Mitt Romney had a successful career by any measure as the Republican governor of a blue state and someone who made a lot of money heading a giant investment firm, but he will probably always be remembered as a loser. He lost decisively to Barack Obama in 2012, and that will be the most prominent part of his legacy.
A new documentary, produced and released by Netflix, titled simply, Mitt, tries to humanize the man who could not humanize himself. It’s a funny thing about politicians, that they always look better backstage, when they’re just acting like themselves. It’s also easier to like Mitt Romney when you don’t have to worry about the possibility of him running the country.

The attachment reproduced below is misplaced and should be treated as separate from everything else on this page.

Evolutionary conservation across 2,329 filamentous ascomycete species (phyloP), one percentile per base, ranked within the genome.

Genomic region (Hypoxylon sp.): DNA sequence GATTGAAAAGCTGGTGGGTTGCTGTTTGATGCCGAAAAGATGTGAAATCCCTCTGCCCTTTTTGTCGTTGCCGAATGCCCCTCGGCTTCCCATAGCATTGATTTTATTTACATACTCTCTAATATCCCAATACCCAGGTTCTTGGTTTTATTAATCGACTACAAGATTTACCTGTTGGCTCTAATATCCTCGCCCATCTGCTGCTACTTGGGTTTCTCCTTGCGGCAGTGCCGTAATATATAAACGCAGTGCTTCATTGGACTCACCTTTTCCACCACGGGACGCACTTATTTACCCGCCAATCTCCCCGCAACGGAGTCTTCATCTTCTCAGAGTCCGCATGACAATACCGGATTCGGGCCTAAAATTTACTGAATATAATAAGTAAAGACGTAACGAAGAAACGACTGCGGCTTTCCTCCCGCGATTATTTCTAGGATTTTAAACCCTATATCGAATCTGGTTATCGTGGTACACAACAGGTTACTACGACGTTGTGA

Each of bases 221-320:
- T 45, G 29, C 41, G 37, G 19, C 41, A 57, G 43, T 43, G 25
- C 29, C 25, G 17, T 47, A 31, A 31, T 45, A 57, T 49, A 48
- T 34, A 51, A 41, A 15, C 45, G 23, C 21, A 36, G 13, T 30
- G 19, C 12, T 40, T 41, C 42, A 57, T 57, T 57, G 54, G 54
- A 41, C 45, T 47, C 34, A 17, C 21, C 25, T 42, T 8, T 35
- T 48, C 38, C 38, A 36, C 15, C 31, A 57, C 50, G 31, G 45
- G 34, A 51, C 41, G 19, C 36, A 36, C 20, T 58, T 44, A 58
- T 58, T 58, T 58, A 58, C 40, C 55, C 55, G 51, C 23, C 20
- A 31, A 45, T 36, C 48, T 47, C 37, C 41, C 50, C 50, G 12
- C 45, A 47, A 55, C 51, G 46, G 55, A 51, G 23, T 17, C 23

The preview opens up on Romney and his family, election night 2012, when they have finally accepted that Romney is not going to win. There is one moment that shows all sides of Romney at once.
“By the way, does anyone have a number for the President?” Romney asks. Apparently they never called each other for the entire length of the campaign.
“I do,” says someone off camera.
Romney laughs. “Hadn’t thought about that,” he says.
For a moment Romney can laugh at himself for being so sure that he was going to win that he hadn’t made even the most basic preparations for losing. We already knew the second part—the self-assured businessman who is 100% confident that he is right and will be rewarded for it. The documentary wants the world to see the self-deprecating laugh.